Sept. 14, 2006


Description

Effective waterflood and pressure maintenance are critical to the economic viability of the many developments in which oil production and reserves recovery are underpinned by water injection.  In BP some 60% of current oil production is supported by waterflood and this is expected to rise to 80% over the next few years.  Many of the future developments will be in sand prone formations where sand control will be required in the injectors.  Further, an increasing number of these developments will be located offshore in deepwater, making use of subsea wells and wet trees.  In this challenging economic and operating environment the completion design philosophy will increasingly focus on higher reliability and minimal well intervention.

 

However, the sandface completion design for water injectors is now recognized as a major technical issue with the key areas for concern being: 

 

         Life of well sand control integrity, particularly where the sands may be subject to water hammer, zone-zone crossflow or well-well backflow

         Long term injection performance, particularly with solids laden produced water and with injection pressures above or below fracture pressure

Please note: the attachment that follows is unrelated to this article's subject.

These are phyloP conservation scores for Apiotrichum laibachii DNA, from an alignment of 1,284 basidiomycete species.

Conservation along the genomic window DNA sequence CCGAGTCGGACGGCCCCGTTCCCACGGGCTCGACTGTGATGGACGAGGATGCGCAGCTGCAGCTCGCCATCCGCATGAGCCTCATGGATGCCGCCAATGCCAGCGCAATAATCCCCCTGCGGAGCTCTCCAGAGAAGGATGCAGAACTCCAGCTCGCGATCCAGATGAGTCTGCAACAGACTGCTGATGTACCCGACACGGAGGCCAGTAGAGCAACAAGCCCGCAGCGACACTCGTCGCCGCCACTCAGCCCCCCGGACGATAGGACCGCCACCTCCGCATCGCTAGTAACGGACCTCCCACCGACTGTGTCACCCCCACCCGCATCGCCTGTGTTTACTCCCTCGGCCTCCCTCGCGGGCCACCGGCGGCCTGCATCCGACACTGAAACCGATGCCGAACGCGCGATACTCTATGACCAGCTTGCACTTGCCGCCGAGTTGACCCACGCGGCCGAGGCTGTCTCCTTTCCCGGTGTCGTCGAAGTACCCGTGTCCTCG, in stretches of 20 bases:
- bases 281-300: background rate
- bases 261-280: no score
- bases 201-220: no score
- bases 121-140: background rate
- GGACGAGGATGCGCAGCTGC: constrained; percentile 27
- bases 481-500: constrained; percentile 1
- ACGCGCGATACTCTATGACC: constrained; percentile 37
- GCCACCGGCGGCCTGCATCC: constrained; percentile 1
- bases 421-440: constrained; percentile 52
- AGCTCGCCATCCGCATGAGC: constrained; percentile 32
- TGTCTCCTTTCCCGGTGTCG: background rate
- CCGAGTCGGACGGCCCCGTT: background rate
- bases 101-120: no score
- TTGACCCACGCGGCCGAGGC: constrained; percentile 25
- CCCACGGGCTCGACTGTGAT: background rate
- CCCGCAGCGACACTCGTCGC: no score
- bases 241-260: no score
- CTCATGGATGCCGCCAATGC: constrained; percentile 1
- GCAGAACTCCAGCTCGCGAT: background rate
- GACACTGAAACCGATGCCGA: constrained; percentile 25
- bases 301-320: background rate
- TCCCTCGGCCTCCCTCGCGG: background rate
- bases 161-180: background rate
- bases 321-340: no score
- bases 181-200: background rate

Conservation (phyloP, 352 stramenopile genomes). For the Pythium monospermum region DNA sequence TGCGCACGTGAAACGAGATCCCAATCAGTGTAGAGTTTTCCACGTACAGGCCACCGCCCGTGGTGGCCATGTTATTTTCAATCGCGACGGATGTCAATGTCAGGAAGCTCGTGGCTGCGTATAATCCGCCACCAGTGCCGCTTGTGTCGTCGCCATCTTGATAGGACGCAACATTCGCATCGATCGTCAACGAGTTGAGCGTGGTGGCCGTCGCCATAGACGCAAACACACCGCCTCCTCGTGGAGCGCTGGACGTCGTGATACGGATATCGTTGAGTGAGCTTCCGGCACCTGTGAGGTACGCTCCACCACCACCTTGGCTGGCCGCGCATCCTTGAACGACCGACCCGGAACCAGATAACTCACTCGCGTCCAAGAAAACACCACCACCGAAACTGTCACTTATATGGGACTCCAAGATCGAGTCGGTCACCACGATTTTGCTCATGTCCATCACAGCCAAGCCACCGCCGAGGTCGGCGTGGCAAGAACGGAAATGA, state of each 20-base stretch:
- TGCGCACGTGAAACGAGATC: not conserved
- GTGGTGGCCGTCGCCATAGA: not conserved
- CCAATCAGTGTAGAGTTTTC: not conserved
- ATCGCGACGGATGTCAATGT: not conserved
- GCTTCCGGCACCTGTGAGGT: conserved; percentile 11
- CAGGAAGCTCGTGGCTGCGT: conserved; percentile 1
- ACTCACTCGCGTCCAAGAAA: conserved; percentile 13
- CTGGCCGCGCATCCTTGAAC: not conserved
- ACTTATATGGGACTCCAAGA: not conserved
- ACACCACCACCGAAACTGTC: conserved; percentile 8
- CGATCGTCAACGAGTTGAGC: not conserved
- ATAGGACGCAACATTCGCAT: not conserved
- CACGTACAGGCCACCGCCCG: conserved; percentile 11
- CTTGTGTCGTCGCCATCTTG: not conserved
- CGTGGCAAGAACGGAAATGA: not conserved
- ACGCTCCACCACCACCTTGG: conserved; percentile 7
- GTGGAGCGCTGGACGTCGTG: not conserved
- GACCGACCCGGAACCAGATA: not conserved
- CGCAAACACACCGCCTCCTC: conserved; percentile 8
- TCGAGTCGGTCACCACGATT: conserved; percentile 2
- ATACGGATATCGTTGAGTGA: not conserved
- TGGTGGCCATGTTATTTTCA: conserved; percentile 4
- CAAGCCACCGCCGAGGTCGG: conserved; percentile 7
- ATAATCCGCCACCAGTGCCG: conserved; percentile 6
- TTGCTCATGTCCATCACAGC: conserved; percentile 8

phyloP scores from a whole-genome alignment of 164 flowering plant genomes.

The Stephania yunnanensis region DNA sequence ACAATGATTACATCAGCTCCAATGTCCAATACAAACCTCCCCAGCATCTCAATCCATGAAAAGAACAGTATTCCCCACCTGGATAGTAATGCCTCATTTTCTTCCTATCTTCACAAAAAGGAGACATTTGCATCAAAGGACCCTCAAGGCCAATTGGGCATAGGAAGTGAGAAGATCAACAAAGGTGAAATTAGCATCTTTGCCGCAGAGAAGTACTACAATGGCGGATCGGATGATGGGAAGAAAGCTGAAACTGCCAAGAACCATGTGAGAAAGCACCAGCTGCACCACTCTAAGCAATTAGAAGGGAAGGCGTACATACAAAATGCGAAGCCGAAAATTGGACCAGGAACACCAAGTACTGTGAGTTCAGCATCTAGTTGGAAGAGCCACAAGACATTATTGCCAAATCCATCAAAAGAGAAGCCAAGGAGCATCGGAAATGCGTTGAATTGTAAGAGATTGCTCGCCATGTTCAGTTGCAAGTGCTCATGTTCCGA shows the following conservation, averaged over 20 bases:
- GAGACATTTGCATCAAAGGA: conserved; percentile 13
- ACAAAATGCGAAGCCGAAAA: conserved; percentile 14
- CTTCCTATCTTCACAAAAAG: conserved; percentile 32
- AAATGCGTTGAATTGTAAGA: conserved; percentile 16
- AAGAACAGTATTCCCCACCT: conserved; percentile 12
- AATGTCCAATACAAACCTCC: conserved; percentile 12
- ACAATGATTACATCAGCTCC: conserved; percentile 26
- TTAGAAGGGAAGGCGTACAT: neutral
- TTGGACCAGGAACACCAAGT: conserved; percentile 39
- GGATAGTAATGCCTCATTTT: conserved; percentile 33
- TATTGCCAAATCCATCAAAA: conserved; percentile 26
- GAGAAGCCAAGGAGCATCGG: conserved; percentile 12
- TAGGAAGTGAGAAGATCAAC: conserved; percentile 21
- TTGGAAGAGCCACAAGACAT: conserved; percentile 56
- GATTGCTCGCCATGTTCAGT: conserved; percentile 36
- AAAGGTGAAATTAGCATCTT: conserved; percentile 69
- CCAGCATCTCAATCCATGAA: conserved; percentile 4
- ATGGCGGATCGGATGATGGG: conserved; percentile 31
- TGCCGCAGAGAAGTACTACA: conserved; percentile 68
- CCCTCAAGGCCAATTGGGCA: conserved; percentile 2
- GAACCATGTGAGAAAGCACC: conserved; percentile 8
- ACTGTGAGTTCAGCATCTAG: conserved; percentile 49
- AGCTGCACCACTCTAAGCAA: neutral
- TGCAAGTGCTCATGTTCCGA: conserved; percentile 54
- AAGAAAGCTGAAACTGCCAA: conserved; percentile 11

Reliable and cost effective zonal isolation, to provide zonal selectivity and improved injection conformance

 

So how do the various completion design options meet these concerns and what performance can be expected in the field?

*Note: Venue change Sofitel this month only, not the Greenspoint Club.


Featured Speakers

Speaker Darrell J. Wood (SPE International Distinguished Lecturer)
Senior Completions Engineer BP Exploration - UK Darrell Wood is a senior completions engineer for BP Exploration in Aberdeen, U.K.  He has worked in a variety of engineering and operational assignments in the UK and Alaska during his 22 years with BP.  He is currently working within the company’s Exploration ...

Senior Completions Engineer
BP Exploration - UK

Darrell Wood is a senior completions engineer for BP Exploration in Aberdeen, U.K.  He has worked in a variety of engineering and operational assignments in the UK and Alaska during his 22 years with BP.  He is currently working within the company’s Exploration and Production Technology Group, where he has most recently been responsible for developing BP’s completion design guidelines for water injection into unconsolidated formations.  He is also working with a number of upcoming development project teams on integrating downhole flow control technology into water injectors in sand prone formations.  He holds a BSc degree in mechanical engineering and has co-authored a number of SPE technical papers.

Full Description



Organizer

Jason Baihly


Date and Time

Thu, Sept. 14, 2006

11:30 a.m. - 1 p.m.
(GMT-0500) US/Central

Event has ended

If you do not have a full-time job in the oil and gas industry, are a full-time student or Member in Transition (MiT) member, and you do not see a discounted registration fee for students/MiT regarding this event, please contact the GCS manager at spe-gcs@spe.org.


Location

Sofitel Houston

425 N. Sam Houston Parkway East
Houston, TX 77060